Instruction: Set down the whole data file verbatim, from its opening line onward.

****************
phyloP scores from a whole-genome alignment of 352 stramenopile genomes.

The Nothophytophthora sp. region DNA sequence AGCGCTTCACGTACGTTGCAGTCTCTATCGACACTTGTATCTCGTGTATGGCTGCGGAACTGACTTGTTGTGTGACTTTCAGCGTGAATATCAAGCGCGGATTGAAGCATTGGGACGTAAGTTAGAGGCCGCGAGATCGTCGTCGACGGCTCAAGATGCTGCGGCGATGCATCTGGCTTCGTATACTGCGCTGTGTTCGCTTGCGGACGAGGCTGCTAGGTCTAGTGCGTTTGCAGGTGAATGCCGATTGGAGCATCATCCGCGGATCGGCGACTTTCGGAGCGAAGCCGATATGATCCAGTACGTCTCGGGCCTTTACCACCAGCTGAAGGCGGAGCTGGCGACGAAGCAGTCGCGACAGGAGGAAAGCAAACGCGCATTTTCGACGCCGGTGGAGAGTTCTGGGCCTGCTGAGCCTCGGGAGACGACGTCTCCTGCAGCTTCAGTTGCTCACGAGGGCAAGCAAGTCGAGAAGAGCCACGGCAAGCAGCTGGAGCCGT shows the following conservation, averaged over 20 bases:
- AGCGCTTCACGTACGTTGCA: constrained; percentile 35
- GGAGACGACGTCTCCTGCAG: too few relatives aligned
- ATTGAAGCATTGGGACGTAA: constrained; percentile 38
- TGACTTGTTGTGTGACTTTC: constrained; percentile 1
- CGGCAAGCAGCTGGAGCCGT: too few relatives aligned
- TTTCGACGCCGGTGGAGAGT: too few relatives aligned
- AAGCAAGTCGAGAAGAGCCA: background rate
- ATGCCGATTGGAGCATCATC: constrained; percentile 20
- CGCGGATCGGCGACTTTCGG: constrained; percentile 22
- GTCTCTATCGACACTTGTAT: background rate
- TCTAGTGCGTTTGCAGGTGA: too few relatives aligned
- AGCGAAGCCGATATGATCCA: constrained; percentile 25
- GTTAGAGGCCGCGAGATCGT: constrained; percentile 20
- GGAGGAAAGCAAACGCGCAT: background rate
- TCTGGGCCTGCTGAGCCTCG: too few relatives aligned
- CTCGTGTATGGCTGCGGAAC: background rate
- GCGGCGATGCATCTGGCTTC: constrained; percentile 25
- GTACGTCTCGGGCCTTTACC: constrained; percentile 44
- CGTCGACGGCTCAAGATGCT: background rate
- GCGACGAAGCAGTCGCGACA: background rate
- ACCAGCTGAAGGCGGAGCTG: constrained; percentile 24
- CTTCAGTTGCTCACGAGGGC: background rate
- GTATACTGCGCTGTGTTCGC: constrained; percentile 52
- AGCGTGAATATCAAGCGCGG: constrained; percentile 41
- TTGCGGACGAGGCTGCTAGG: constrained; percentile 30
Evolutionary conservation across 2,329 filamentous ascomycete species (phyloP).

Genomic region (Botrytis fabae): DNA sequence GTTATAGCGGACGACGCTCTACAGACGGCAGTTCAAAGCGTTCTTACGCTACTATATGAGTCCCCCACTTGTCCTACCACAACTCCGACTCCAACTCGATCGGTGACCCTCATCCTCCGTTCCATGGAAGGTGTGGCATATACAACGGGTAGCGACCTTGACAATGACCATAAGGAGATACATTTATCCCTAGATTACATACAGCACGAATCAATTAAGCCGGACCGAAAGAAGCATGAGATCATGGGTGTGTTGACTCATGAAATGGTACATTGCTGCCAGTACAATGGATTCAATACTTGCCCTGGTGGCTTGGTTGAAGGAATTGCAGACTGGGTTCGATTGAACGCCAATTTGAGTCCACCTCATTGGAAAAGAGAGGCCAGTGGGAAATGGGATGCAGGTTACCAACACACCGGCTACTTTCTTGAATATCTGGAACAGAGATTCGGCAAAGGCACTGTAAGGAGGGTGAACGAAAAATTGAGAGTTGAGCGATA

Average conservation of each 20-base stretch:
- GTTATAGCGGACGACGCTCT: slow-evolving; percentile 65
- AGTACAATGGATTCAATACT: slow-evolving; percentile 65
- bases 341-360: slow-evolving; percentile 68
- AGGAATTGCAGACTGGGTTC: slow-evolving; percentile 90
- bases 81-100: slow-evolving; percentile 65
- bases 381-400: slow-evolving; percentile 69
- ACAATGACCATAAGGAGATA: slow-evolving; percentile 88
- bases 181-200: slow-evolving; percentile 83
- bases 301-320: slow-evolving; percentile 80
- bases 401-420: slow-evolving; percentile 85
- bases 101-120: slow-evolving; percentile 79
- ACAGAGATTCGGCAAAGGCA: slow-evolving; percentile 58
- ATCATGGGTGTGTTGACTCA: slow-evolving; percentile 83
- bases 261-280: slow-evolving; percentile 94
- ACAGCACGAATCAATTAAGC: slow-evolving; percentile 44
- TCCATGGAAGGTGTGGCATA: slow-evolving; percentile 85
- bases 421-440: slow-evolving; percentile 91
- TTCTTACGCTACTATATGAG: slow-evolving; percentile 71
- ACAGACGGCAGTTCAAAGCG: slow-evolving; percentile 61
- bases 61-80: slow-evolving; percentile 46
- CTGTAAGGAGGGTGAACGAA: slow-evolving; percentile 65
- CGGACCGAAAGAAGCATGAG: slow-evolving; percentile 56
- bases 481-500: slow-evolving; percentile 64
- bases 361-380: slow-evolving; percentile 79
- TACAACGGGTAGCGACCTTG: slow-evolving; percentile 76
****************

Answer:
phyloP scores from a whole-genome alignment of 352 stramenopile genomes.

The Nothophytophthora sp. region DNA sequence AGCGCTTCACGTACGTTGCAGTCTCTATCGACACTTGTATCTCGTGTATGGCTGCGGAACTGACTTGTTGTGTGACTTTCAGCGTGAATATCAAGCGCGGATTGAAGCATTGGGACGTAAGTTAGAGGCCGCGAGATCGTCGTCGACGGCTCAAGATGCTGCGGCGATGCATCTGGCTTCGTATACTGCGCTGTGTTCGCTTGCGGACGAGGCTGCTAGGTCTAGTGCGTTTGCAGGTGAATGCCGATTGGAGCATCATCCGCGGATCGGCGACTTTCGGAGCGAAGCCGATATGATCCAGTACGTCTCGGGCCTTTACCACCAGCTGAAGGCGGAGCTGGCGACGAAGCAGTCGCGACAGGAGGAAAGCAAACGCGCATTTTCGACGCCGGTGGAGAGTTCTGGGCCTGCTGAGCCTCGGGAGACGACGTCTCCTGCAGCTTCAGTTGCTCACGAGGGCAAGCAAGTCGAGAAGAGCCACGGCAAGCAGCTGGAGCCGT shows the following conservation, averaged over 20 bases:
- AGCGCTTCACGTACGTTGCA: constrained; percentile 35
- GGAGACGACGTCTCCTGCAG: too few relatives aligned
- ATTGAAGCATTGGGACGTAA: constrained; percentile 38
- TGACTTGTTGTGTGACTTTC: constrained; percentile 1
- CGGCAAGCAGCTGGAGCCGT: too few relatives aligned
- TTTCGACGCCGGTGGAGAGT: too few relatives aligned
- AAGCAAGTCGAGAAGAGCCA: background rate
- ATGCCGATTGGAGCATCATC: constrained; percentile 20
- CGCGGATCGGCGACTTTCGG: constrained; percentile 22
- GTCTCTATCGACACTTGTAT: background rate
- TCTAGTGCGTTTGCAGGTGA: too few relatives aligned
- AGCGAAGCCGATATGATCCA: constrained; percentile 25
- GTTAGAGGCCGCGAGATCGT: constrained; percentile 20
- GGAGGAAAGCAAACGCGCAT: background rate
- TCTGGGCCTGCTGAGCCTCG: too few relatives aligned
- CTCGTGTATGGCTGCGGAAC: background rate
- GCGGCGATGCATCTGGCTTC: constrained; percentile 25
- GTACGTCTCGGGCCTTTACC: constrained; percentile 44
- CGTCGACGGCTCAAGATGCT: background rate
- GCGACGAAGCAGTCGCGACA: background rate
- ACCAGCTGAAGGCGGAGCTG: constrained; percentile 24
- CTTCAGTTGCTCACGAGGGC: background rate
- GTATACTGCGCTGTGTTCGC: constrained; percentile 52
- AGCGTGAATATCAAGCGCGG: constrained; percentile 41
- TTGCGGACGAGGCTGCTAGG: constrained; percentile 30
Evolutionary conservation across 2,329 filamentous ascomycete species (phyloP).

Genomic region (Botrytis fabae): DNA sequence GTTATAGCGGACGACGCTCTACAGACGGCAGTTCAAAGCGTTCTTACGCTACTATATGAGTCCCCCACTTGTCCTACCACAACTCCGACTCCAACTCGATCGGTGACCCTCATCCTCCGTTCCATGGAAGGTGTGGCATATACAACGGGTAGCGACCTTGACAATGACCATAAGGAGATACATTTATCCCTAGATTACATACAGCACGAATCAATTAAGCCGGACCGAAAGAAGCATGAGATCATGGGTGTGTTGACTCATGAAATGGTACATTGCTGCCAGTACAATGGATTCAATACTTGCCCTGGTGGCTTGGTTGAAGGAATTGCAGACTGGGTTCGATTGAACGCCAATTTGAGTCCACCTCATTGGAAAAGAGAGGCCAGTGGGAAATGGGATGCAGGTTACCAACACACCGGCTACTTTCTTGAATATCTGGAACAGAGATTCGGCAAAGGCACTGTAAGGAGGGTGAACGAAAAATTGAGAGTTGAGCGATA

Average conservation of each 20-base stretch:
- GTTATAGCGGACGACGCTCT: slow-evolving; percentile 65
- AGTACAATGGATTCAATACT: slow-evolving; percentile 65
- bases 341-360: slow-evolving; percentile 68
- AGGAATTGCAGACTGGGTTC: slow-evolving; percentile 90
- bases 81-100: slow-evolving; percentile 65
- bases 381-400: slow-evolving; percentile 69
- ACAATGACCATAAGGAGATA: slow-evolving; percentile 88
- bases 181-200: slow-evolving; percentile 83
- bases 301-320: slow-evolving; percentile 80
- bases 401-420: slow-evolving; percentile 85
- bases 101-120: slow-evolving; percentile 79
- ACAGAGATTCGGCAAAGGCA: slow-evolving; percentile 58
- ATCATGGGTGTGTTGACTCA: slow-evolving; percentile 83
- bases 261-280: slow-evolving; percentile 94
- ACAGCACGAATCAATTAAGC: slow-evolving; percentile 44
- TCCATGGAAGGTGTGGCATA: slow-evolving; percentile 85
- bases 421-440: slow-evolving; percentile 91
- TTCTTACGCTACTATATGAG: slow-evolving; percentile 71
- ACAGACGGCAGTTCAAAGCG: slow-evolving; percentile 61
- bases 61-80: slow-evolving; percentile 46
- CTGTAAGGAGGGTGAACGAA: slow-evolving; percentile 65
- CGGACCGAAAGAAGCATGAG: slow-evolving; percentile 56
- bases 481-500: slow-evolving; percentile 64
- bases 361-380: slow-evolving; percentile 79
- TACAACGGGTAGCGACCTTG: slow-evolving; percentile 76